Chiles en nogada 

I went to Puebla on Monday, for a client meeting. Now that the motorway has finally been finished the trip from Cuernavaca to Puebla takes only one and a half hours or nearly 2 hours, depending on which part of Puebla you go to.

Puebla de los Angeles - to use its full name - is the capital of the state of Puebla, and is famous for its churches and ceramics, called Talavera. It is a much bigger town than Cuernavaca, with about 3 million inhabitants and it is amazing to see all the development taking place. We drove in from the Atlixco side and the area is full of universities and shopping malls and car agencies and big buildings. In contrast, the historic centre is old and colonial and the buildings are built with volcanic rock and decorated with Talavera tiles. It’s a delightful place to go if you are a tourist and the food is excellent, particularly the mole. 
We went for a meeting so we were closeted in a modern building all day. However, we did go out for a really delicious lunch, to a restaurant called La Noria, famous in Puebla.  Most of us ate chiles en nogada, a famous dish which has its origins in Puebla. It is the traditional dish for this time of year as it uses ingredients such as pomegranate and walnuts which are seasonally available now. Really it is the month of September when everyone eats them, it is related to the independence celebrations because of its colours: green (the chile poblano), red (the pomegranate) and white (the cream walnut sauce). An extra bit of green is added through decorating the chile with flat leaved parsley, so the colours of the flag are better represented. The word nogada refers to the walnuts. There are many recipes for this famous dish but the basic idea is to stuff the chiles with shredded meat, fruits and spices, ladle the creamy sauce over the chile and then decorate with pomegranate seeds and parsley. Sounds easy but it isn’t, it’s a labour of love and I would certainly never make them! The chile I had was delicious and I couldn’t finish it, it was huge.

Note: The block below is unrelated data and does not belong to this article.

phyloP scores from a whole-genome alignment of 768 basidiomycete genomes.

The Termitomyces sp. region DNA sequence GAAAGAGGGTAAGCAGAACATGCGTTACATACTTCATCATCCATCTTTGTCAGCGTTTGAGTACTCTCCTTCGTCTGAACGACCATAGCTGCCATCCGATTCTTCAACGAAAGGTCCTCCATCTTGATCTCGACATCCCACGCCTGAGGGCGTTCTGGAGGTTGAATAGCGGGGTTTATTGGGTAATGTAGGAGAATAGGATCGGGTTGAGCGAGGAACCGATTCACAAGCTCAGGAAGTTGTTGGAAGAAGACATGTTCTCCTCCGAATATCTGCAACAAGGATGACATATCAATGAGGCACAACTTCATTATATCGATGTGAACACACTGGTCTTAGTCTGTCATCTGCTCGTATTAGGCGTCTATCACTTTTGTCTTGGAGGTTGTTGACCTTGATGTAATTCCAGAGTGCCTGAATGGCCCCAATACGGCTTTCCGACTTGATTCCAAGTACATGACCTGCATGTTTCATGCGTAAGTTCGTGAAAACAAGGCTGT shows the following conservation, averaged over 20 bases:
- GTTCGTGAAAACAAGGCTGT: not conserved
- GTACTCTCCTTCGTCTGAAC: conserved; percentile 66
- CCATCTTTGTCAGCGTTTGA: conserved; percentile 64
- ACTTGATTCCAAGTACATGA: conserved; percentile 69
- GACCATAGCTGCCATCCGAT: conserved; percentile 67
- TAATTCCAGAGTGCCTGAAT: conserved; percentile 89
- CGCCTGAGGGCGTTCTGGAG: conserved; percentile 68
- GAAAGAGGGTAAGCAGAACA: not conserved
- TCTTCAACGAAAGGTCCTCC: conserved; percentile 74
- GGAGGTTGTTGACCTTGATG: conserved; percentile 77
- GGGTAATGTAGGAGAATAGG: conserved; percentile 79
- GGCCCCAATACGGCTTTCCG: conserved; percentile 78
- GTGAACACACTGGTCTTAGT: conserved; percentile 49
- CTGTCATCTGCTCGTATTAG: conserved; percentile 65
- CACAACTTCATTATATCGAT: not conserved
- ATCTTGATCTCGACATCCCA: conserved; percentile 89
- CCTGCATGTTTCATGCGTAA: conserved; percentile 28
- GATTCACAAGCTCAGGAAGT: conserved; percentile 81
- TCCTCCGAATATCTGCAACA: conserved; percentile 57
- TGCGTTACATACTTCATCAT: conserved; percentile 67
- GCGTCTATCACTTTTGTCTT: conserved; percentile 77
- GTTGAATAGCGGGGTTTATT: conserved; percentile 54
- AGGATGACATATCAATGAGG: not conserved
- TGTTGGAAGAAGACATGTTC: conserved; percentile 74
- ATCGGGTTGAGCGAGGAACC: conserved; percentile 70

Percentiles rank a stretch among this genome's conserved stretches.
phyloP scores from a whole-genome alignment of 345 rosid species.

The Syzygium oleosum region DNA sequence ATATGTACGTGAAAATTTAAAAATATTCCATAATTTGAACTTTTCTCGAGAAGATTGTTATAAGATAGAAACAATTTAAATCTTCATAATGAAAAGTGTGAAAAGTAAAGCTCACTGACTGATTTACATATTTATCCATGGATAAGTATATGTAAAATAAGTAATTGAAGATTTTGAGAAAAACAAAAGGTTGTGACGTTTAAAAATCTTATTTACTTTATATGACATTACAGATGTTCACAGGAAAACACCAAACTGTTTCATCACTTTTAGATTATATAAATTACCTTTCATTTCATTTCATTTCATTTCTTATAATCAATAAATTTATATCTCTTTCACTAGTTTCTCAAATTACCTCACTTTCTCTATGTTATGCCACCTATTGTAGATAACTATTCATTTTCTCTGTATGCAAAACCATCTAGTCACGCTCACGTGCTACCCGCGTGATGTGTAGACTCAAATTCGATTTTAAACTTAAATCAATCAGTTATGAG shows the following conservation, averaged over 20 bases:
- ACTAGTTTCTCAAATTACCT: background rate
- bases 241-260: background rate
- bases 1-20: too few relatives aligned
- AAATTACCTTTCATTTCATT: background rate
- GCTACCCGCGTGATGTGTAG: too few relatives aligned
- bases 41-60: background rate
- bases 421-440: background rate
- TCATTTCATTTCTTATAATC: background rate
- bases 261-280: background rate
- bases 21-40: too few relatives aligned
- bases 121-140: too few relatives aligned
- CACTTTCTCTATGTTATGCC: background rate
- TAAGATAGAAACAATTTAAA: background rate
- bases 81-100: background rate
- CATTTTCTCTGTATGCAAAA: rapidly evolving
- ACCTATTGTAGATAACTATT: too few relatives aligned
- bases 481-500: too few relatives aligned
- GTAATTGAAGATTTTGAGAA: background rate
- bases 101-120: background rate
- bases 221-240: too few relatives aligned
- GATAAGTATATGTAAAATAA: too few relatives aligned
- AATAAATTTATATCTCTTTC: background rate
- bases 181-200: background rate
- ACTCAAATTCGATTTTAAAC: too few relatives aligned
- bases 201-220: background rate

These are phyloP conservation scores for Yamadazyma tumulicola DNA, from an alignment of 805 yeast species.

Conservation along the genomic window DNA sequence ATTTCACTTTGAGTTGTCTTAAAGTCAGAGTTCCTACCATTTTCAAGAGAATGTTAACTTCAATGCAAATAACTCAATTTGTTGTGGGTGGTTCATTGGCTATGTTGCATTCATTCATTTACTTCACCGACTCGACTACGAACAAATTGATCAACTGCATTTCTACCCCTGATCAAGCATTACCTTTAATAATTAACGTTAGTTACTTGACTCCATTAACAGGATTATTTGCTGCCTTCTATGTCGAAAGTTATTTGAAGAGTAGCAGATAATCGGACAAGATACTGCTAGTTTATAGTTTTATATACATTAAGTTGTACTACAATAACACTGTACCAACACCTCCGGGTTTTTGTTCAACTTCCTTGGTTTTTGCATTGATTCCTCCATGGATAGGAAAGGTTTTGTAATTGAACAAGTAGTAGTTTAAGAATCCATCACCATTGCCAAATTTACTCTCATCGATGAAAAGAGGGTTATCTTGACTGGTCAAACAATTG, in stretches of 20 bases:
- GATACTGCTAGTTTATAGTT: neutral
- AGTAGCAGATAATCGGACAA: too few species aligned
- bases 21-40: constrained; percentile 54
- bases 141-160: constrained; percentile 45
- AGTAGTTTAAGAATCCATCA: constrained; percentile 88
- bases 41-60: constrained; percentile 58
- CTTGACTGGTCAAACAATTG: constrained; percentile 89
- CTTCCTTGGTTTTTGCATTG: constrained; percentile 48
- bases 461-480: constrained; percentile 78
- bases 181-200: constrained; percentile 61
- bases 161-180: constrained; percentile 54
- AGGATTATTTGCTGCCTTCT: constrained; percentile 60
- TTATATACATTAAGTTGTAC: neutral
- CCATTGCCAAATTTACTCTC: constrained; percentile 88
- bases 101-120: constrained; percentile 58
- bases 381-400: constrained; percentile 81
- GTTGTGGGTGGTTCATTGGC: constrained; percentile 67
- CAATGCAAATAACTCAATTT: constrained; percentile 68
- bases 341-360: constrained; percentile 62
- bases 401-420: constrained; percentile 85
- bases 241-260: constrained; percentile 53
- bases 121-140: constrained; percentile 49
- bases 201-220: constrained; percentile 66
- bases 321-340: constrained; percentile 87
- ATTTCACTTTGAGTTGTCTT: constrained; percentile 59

Our drive to Puebla in the morning was excellent, with glorious sunshine and clear views. The motorway literally drives round the volcano and we stopped to take a quick picture. It's strange how the volcano changes shape and size, or so it seems, the closer you get. It seemed flatter the closer we got. We couldn't see the summit as it was surrounded by cloud but you can just see the stuff it's currently exhaling (as they say). You can also see the villages on the skirts of the volcano, the inhabitants of which are the people who would have to run in the case of a serious eruption. 

Our journey back later that evening was appalling, pitch dark, pelting rain, ghastly conditions on a road with little traffic except for massive double trailers and no telephone signal. Horrid. 
But we survived.....


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